Never heard of an endocrine disorder? The one you are most familiar with would be diabetes—about 50% of American men diagnosed with diabetes experience erectile dysfunction (ED). When blood glucose levels aren’t controlled, it leads to nerve damage. And not just in the feet, for people with diabetes.
Hypogonadism is another endocrine problem that can create challenges south of the border. Hypogonadism refers to issues with testosterone levels. The condition suppresses the production of testosterone, the male sex hormone.
What comes first? Erectile dysfunction and a higher than average risk of clinical depression? Or depression and then ED? The jury is out on that question in the medical community. But medications like antidepressants, hypertension pills, and testosterone blockers are known to mess with male functioning.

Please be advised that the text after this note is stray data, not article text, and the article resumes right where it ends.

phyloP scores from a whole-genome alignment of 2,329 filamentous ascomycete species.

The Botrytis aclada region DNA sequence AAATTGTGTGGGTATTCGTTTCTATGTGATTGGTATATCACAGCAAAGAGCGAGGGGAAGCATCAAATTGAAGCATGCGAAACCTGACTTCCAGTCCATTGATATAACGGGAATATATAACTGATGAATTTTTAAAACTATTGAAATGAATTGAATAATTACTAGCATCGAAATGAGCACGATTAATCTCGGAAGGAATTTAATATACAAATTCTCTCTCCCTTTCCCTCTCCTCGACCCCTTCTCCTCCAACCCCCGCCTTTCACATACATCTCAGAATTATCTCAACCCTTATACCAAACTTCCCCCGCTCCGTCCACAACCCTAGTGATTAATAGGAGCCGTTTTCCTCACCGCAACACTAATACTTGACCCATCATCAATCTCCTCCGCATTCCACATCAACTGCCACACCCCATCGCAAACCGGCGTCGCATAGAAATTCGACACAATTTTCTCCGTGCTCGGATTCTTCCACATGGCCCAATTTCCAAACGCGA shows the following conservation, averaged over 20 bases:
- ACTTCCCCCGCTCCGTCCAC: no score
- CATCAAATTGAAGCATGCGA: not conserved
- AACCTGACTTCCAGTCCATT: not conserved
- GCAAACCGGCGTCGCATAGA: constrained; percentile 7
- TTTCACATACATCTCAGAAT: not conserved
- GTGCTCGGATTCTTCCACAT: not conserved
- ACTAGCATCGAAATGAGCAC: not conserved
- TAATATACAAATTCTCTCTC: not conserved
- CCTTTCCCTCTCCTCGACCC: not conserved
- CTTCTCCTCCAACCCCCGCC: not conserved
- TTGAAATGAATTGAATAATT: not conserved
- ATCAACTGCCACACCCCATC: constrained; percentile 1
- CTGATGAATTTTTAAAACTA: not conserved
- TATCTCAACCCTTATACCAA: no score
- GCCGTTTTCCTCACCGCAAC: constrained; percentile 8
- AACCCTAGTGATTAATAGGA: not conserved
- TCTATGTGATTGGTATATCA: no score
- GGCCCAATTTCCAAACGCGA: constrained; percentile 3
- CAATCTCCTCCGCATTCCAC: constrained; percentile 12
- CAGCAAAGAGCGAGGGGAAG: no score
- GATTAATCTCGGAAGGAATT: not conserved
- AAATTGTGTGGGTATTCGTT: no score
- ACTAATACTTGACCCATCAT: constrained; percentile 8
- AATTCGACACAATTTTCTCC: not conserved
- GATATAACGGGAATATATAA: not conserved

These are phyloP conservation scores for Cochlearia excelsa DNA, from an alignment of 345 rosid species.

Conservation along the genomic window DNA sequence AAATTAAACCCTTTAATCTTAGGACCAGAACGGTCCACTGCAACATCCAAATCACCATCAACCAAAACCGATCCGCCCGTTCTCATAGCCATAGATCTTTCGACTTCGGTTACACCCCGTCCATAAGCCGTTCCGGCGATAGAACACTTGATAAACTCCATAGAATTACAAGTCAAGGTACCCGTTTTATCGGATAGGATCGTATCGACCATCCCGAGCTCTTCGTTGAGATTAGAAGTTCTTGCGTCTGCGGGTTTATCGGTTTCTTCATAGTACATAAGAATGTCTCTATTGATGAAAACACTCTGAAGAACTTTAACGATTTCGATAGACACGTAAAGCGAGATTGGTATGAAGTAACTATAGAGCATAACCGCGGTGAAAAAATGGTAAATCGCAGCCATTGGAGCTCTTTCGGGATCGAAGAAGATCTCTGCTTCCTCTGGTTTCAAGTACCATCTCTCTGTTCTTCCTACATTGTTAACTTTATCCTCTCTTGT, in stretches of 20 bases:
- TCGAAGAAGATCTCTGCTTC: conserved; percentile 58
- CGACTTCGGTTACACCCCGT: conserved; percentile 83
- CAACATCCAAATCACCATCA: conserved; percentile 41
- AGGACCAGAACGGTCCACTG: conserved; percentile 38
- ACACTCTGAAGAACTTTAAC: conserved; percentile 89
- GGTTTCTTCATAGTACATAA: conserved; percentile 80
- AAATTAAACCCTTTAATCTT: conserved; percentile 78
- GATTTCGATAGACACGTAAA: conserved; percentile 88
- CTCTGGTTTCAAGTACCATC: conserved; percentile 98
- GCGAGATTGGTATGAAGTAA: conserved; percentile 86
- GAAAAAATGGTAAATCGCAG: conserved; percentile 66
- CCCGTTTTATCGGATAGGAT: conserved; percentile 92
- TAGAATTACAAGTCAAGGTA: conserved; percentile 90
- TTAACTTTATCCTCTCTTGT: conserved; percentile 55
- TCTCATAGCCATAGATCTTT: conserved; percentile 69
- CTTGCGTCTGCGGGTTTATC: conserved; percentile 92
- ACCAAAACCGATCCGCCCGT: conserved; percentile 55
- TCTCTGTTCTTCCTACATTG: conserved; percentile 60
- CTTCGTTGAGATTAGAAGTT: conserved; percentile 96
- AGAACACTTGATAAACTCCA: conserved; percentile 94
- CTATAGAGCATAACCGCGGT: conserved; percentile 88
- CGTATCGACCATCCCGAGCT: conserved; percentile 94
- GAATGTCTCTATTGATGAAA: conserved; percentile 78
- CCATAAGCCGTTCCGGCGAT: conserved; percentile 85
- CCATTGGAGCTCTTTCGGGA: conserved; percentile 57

Sexual dysfunction for men can occur after certain types of surgeries. The network of nerve endings in the area (naturally) is very sensitive. And the location of most of the nerves responsible for raising the ramparts? They are located right beside the prostate.
Other sexual health surgeries can contribute to genital nerve damage for men. Including radical prostatectomy (PR), low anterior or abdominoperineal resections (APRs) to treat rectal cancer, and cystoprostatectomy.
If a man requires surgery in the prostate areas, there is a high probability of sustaining nerve damage. In some cases, physicians can use a treatment called “Nerve Sparing” to improve functioning. But for some men, the ability to have an erection may not return without a little blue pill. Pfizer’s Viagra (sildenafil citrate) helps relax the muscles and increase blood flow. Solving (but not curing) the problem for many men.
Men who have suffered a traumatic brain injury (TBI) or other neurological impairment are prone to erectile dysfunction. Any acquired brain injury (ABI) can be complicated by infection or other diseases that impair bodily functions. From your nose, to well… you know.